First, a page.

Peer-to-Peer Bitcoin Exchange LocalBitcoins Halts Services in Iran

LocalBitcoins, a Helsinki-based peer-to-peer cryptocurrency exchanges, has recently stopped offering its services in Iran, presumably over U.S.-led sanctions that pressured other exchanges into withdrawing their services from the country.

According to CoinDesk, various LocalBitcoins users started noticing they were having problems posting new trades and updating previous ones, before the firm’s website started showing a message in Iran’s country page stating “LocalBitcoins is currently not available in your selected region.”

A response from the peer-to-peer exchange given to an Iranian user soon started circulating on social media. It saw LocalBitcoins state:

If you have an account already, you will be able to withdraw your bitcoins, but you will not be able to use the platform for trading.

Later on, the exchange replied to several Iranian users on Twitter, stating that its services weren’t available in the country for “risk-based reasons.” The move came as a surprise, as available data shows LocalBitcoins was seeing its trading volume in Iran surge.

According to some the exchange allowed users to trade using their local bank accounts, without the need for an international credit card. As covered, sanctions have seen Iran be get banned from using the SWIFT system.

In response the country ended up launching a gold-backed cryptocurrency called “PayMon” that is based on the Stellar Lumens (XLM) network. The cryptocurrency seemingly hasn’t been mentioned since reports revealed a company called Ghoghnoos and four national banks were cooperating with authorities to produce a system for it.

Currently, Iranian users can withdraw their bitcoins from the website, but are unable to create any new trades. The move sees LocalBitcoins join a number of cryptocurrency exchanges that have withdrawn their services from the country, including Binance, Bittrex, and ShapeShift.

Nevertheless, alternatives exist. These include decentralized exchanges that allow users to trade cryptocurrencies directly from their wallets. While U.S.-led sanctions can pressure exchanges into blocking Iranian users, truly decentralized platforms won’t discriminate based on nationality.

It’s worth noting that earlier this year LocalBitcoins revealed it was working with local regulatory authorities to implement new anti-money laundering (AML) regulations to comply with local standards. In January, the exchange was breached as a hacker managed to steal $28,000 worth of crypto phishing its users.

Top-Tier Crypto Exchanges' Volumes Climb Back to One-Third of Total Market Share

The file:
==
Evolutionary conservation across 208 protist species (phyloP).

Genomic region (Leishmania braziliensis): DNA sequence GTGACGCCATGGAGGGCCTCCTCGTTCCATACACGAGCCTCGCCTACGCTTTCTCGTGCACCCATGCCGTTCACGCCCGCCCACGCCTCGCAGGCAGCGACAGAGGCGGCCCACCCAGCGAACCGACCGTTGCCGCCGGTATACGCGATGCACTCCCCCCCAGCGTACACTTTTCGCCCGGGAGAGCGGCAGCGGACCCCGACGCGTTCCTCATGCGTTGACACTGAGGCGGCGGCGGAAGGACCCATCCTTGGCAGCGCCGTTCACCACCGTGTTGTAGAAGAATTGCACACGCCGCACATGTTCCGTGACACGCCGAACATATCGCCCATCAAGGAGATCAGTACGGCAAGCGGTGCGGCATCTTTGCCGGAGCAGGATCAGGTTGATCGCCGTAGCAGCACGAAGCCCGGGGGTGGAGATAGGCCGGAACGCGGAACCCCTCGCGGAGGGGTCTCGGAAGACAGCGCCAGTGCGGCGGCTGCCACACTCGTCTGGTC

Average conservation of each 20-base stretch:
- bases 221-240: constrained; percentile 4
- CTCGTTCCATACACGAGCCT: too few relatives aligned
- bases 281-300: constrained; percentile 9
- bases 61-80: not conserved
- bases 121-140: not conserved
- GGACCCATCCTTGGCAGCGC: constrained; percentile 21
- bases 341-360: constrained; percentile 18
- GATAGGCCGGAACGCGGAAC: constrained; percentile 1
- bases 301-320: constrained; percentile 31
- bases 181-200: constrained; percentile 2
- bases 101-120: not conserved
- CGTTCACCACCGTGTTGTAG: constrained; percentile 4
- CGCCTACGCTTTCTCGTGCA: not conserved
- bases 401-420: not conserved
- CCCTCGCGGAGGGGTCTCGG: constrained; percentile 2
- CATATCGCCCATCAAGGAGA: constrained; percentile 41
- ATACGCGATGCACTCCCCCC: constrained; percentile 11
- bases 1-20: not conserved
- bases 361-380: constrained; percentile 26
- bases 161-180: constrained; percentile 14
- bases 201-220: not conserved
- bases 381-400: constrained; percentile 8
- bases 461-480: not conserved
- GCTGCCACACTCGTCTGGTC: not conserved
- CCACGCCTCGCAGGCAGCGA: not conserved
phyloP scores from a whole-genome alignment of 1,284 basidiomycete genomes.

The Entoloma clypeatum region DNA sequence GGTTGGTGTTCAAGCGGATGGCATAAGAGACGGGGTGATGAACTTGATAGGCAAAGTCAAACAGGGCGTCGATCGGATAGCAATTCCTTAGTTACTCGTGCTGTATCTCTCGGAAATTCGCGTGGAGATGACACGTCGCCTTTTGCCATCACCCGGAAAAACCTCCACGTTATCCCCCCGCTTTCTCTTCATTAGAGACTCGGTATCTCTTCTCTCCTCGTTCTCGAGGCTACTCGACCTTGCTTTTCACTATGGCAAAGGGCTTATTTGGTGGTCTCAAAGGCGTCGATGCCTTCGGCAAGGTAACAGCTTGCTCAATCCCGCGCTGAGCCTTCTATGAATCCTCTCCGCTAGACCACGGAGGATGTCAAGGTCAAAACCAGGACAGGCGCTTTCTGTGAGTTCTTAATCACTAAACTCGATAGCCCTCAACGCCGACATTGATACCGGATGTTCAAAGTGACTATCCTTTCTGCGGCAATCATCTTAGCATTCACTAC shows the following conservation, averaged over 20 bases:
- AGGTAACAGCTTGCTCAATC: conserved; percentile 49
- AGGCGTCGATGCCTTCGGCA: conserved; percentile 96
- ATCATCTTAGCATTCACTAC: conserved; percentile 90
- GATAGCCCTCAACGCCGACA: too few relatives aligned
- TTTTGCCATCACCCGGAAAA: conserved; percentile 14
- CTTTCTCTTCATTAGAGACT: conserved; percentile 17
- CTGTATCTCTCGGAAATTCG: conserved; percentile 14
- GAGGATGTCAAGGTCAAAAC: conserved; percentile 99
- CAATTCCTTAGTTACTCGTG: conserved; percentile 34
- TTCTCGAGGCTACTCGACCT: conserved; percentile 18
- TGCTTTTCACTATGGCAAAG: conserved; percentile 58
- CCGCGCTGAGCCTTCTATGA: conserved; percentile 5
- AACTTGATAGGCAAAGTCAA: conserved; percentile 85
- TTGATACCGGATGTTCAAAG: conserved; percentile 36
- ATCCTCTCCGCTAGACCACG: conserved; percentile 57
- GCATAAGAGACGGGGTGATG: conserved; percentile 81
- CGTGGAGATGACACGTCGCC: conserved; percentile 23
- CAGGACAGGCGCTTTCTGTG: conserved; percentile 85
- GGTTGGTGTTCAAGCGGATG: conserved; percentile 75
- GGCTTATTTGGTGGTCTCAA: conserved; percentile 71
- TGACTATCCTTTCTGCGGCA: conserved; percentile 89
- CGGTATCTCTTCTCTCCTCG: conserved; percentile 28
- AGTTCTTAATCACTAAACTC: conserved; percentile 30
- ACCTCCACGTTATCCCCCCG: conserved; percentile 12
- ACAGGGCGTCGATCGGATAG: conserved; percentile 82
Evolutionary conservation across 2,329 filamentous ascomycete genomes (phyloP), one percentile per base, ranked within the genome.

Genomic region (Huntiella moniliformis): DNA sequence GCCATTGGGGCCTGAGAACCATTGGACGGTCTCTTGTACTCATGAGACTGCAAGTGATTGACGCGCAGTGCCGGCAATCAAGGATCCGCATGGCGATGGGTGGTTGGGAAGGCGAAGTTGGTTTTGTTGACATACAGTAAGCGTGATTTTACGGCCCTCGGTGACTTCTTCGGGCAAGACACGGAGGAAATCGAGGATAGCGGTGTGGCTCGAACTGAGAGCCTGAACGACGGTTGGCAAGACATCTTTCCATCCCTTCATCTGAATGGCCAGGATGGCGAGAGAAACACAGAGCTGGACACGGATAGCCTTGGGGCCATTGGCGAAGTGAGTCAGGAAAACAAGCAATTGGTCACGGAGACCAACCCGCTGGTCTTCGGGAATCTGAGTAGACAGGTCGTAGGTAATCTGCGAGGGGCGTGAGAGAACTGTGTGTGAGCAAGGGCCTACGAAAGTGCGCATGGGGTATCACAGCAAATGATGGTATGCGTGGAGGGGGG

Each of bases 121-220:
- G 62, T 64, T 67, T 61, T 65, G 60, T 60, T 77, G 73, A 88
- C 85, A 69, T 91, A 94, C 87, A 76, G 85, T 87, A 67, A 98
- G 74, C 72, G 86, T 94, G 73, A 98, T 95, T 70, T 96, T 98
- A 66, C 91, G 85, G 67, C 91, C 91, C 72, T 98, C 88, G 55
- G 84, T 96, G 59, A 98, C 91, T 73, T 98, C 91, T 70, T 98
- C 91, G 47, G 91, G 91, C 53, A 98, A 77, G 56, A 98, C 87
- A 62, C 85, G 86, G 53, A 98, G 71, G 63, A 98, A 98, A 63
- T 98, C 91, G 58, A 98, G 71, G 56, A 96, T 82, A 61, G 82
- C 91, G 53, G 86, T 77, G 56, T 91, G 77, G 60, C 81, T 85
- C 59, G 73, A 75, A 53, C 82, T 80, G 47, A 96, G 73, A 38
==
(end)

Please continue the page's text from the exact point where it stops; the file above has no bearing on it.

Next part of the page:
The aggregate trading volume of top-tier cryptocurrency exchanges has increased by 61.2% during the month of January, while the volume of lower-tier crypto exchanges increased 46.4%.

According to CryptoCompare’s January 2020 Exchange Review, the trading volume of top-tier crypto exchanges – those rated AA-B according to its Exchange Benchmark – climbed last month to represent 29.3% of the total trading volume in the space.

The rise is significant as in December, the cryptoasset data provider’s report showed top-tier cryptocurrency exchanges were seeing their trading volumes drop as they lost market share to lower-tier crypto exchanges, those rated C-F. At the time, they represented 26.4% of the cryptocurrency market’s total trading volume.

top tier trading volumesSource: CryptoCompare Exchange Review

The report further found that exchanges that charge taker fees represented 76% of the total volume last month, while those that implement the controversial trans-fee mining (TFM) model represented 22%.

It also found that regulated bitcoin derivatives are still dominated by the CME, whose total trading volumes went up 145.6% since December. Grayscale’s Bitcoin Trust product (GBTC) saw its total trading volume rise 131% since December.

As for derivatives trading on cryptocurrency exchanges, in January OKEx represented the majority of daily derivatives volumes, trading $4.96 billion per day and capturing 31.1% of the total market share. Huobi traded $4.29 billion a day for 26.9% of it, while BitMEX traded $3.13 billion for 19.6%.

Pure crypto-to-crypto exchanges notably represented 75.4% of the market’s trading volume, in a similar proportion to the last two months. The stablecoin space, per the report, is still dominated by Tether’s USDT, as it still represents 94% of the total Bitcoin trading volume into the top four stablecoins.

Decentralized Exchanges Lose Trading Volume

CryptoCompare’s report also addresses decentralized cryptocurrency exchanges, noting IDEX was the largest one in January. It traded a total of $10 million as its trading volume went up 25.4%, and it was followed by Switcheo and Bitsquare. While these platforms’ volumes went up, DEXs as a whole have been losing volume.

dex CHARTSource: CryptoCompare Exchange Review

According to the report they have diminished 88% since early 2019 to now represent a small fraction of the global spot exchange volume. In January, decentralized trading platform traded $17.8 million in total, representing 0.003% of the market. In January 2019, for comparison, they traded $148 million.

Featured image via Unsplash.